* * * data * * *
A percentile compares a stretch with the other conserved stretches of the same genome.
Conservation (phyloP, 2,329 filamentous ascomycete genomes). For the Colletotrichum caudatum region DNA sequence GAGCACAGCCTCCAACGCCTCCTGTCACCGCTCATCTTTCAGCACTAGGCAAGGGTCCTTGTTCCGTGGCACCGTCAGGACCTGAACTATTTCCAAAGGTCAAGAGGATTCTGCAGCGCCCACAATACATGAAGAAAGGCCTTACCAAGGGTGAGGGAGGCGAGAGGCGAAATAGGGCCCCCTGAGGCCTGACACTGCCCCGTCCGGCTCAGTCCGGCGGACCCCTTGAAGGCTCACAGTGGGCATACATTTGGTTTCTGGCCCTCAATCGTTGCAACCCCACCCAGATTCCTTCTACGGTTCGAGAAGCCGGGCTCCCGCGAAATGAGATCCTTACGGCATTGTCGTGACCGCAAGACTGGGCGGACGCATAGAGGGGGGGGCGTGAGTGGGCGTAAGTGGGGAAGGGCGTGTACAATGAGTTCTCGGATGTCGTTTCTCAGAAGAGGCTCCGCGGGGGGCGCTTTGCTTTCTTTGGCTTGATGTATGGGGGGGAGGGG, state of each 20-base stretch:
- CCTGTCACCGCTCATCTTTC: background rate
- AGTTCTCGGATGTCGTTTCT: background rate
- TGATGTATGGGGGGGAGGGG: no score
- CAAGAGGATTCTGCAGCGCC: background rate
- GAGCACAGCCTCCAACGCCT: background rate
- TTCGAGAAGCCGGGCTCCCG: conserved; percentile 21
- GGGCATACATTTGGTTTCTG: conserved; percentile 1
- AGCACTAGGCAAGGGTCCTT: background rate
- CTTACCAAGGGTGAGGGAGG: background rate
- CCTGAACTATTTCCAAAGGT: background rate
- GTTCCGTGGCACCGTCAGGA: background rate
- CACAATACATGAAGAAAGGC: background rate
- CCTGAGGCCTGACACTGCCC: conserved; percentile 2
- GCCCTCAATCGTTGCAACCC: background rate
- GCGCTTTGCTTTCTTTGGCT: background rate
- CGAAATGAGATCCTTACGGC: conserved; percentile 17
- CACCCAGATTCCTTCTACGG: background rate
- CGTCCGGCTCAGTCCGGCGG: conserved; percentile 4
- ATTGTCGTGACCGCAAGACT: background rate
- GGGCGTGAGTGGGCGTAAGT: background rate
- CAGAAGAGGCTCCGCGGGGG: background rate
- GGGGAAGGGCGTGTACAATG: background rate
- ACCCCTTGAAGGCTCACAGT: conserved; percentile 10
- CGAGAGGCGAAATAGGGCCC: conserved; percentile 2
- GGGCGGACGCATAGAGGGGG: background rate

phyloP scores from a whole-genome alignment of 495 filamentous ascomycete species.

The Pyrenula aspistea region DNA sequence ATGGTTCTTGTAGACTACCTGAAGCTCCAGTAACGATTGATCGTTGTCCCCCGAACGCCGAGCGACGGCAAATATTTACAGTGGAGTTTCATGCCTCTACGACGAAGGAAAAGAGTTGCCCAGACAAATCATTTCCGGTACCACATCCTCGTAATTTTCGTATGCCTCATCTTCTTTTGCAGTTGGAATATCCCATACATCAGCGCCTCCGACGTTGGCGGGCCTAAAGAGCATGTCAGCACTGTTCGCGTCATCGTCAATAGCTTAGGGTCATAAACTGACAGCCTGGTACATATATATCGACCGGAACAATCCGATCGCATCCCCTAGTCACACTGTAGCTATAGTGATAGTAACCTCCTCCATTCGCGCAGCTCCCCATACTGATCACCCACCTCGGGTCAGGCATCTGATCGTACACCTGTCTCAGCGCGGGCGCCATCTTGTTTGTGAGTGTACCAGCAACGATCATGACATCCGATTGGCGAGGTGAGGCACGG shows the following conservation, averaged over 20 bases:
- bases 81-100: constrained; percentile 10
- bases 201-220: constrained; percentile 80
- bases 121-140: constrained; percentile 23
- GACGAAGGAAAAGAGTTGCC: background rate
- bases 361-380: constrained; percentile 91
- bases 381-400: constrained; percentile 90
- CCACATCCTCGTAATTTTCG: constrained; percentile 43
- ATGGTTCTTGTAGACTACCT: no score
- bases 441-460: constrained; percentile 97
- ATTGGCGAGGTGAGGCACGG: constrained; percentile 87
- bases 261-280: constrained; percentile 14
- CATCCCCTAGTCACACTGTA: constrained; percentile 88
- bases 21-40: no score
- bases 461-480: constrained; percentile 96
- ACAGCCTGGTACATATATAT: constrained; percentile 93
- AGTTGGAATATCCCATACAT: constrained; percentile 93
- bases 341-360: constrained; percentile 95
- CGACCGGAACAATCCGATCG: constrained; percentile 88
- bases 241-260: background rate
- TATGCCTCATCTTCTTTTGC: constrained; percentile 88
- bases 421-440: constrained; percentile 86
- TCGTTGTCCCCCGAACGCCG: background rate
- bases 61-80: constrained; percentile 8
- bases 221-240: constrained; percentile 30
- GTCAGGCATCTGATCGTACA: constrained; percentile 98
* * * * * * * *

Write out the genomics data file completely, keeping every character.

A percentile compares a stretch with the other conserved stretches of the same genome.
Conservation (phyloP, 2,329 filamentous ascomycete genomes). For the Colletotrichum caudatum region DNA sequence GAGCACAGCCTCCAACGCCTCCTGTCACCGCTCATCTTTCAGCACTAGGCAAGGGTCCTTGTTCCGTGGCACCGTCAGGACCTGAACTATTTCCAAAGGTCAAGAGGATTCTGCAGCGCCCACAATACATGAAGAAAGGCCTTACCAAGGGTGAGGGAGGCGAGAGGCGAAATAGGGCCCCCTGAGGCCTGACACTGCCCCGTCCGGCTCAGTCCGGCGGACCCCTTGAAGGCTCACAGTGGGCATACATTTGGTTTCTGGCCCTCAATCGTTGCAACCCCACCCAGATTCCTTCTACGGTTCGAGAAGCCGGGCTCCCGCGAAATGAGATCCTTACGGCATTGTCGTGACCGCAAGACTGGGCGGACGCATAGAGGGGGGGGCGTGAGTGGGCGTAAGTGGGGAAGGGCGTGTACAATGAGTTCTCGGATGTCGTTTCTCAGAAGAGGCTCCGCGGGGGGCGCTTTGCTTTCTTTGGCTTGATGTATGGGGGGGAGGGG, state of each 20-base stretch:
- CCTGTCACCGCTCATCTTTC: background rate
- AGTTCTCGGATGTCGTTTCT: background rate
- TGATGTATGGGGGGGAGGGG: no score
- CAAGAGGATTCTGCAGCGCC: background rate
- GAGCACAGCCTCCAACGCCT: background rate
- TTCGAGAAGCCGGGCTCCCG: conserved; percentile 21
- GGGCATACATTTGGTTTCTG: conserved; percentile 1
- AGCACTAGGCAAGGGTCCTT: background rate
- CTTACCAAGGGTGAGGGAGG: background rate
- CCTGAACTATTTCCAAAGGT: background rate
- GTTCCGTGGCACCGTCAGGA: background rate
- CACAATACATGAAGAAAGGC: background rate
- CCTGAGGCCTGACACTGCCC: conserved; percentile 2
- GCCCTCAATCGTTGCAACCC: background rate
- GCGCTTTGCTTTCTTTGGCT: background rate
- CGAAATGAGATCCTTACGGC: conserved; percentile 17
- CACCCAGATTCCTTCTACGG: background rate
- CGTCCGGCTCAGTCCGGCGG: conserved; percentile 4
- ATTGTCGTGACCGCAAGACT: background rate
- GGGCGTGAGTGGGCGTAAGT: background rate
- CAGAAGAGGCTCCGCGGGGG: background rate
- GGGGAAGGGCGTGTACAATG: background rate
- ACCCCTTGAAGGCTCACAGT: conserved; percentile 10
- CGAGAGGCGAAATAGGGCCC: conserved; percentile 2
- GGGCGGACGCATAGAGGGGG: background rate

phyloP scores from a whole-genome alignment of 495 filamentous ascomycete species.

The Pyrenula aspistea region DNA sequence ATGGTTCTTGTAGACTACCTGAAGCTCCAGTAACGATTGATCGTTGTCCCCCGAACGCCGAGCGACGGCAAATATTTACAGTGGAGTTTCATGCCTCTACGACGAAGGAAAAGAGTTGCCCAGACAAATCATTTCCGGTACCACATCCTCGTAATTTTCGTATGCCTCATCTTCTTTTGCAGTTGGAATATCCCATACATCAGCGCCTCCGACGTTGGCGGGCCTAAAGAGCATGTCAGCACTGTTCGCGTCATCGTCAATAGCTTAGGGTCATAAACTGACAGCCTGGTACATATATATCGACCGGAACAATCCGATCGCATCCCCTAGTCACACTGTAGCTATAGTGATAGTAACCTCCTCCATTCGCGCAGCTCCCCATACTGATCACCCACCTCGGGTCAGGCATCTGATCGTACACCTGTCTCAGCGCGGGCGCCATCTTGTTTGTGAGTGTACCAGCAACGATCATGACATCCGATTGGCGAGGTGAGGCACGG shows the following conservation, averaged over 20 bases:
- bases 81-100: constrained; percentile 10
- bases 201-220: constrained; percentile 80
- bases 121-140: constrained; percentile 23
- GACGAAGGAAAAGAGTTGCC: background rate
- bases 361-380: constrained; percentile 91
- bases 381-400: constrained; percentile 90
- CCACATCCTCGTAATTTTCG: constrained; percentile 43
- ATGGTTCTTGTAGACTACCT: no score
- bases 441-460: constrained; percentile 97
- ATTGGCGAGGTGAGGCACGG: constrained; percentile 87
- bases 261-280: constrained; percentile 14
- CATCCCCTAGTCACACTGTA: constrained; percentile 88
- bases 21-40: no score
- bases 461-480: constrained; percentile 96
- ACAGCCTGGTACATATATAT: constrained; percentile 93
- AGTTGGAATATCCCATACAT: constrained; percentile 93
- bases 341-360: constrained; percentile 95
- CGACCGGAACAATCCGATCG: constrained; percentile 88
- bases 241-260: background rate
- TATGCCTCATCTTCTTTTGC: constrained; percentile 88
- bases 421-440: constrained; percentile 86
- TCGTTGTCCCCCGAACGCCG: background rate
- bases 61-80: constrained; percentile 8
- bases 221-240: constrained; percentile 30
- GTCAGGCATCTGATCGTACA: constrained; percentile 98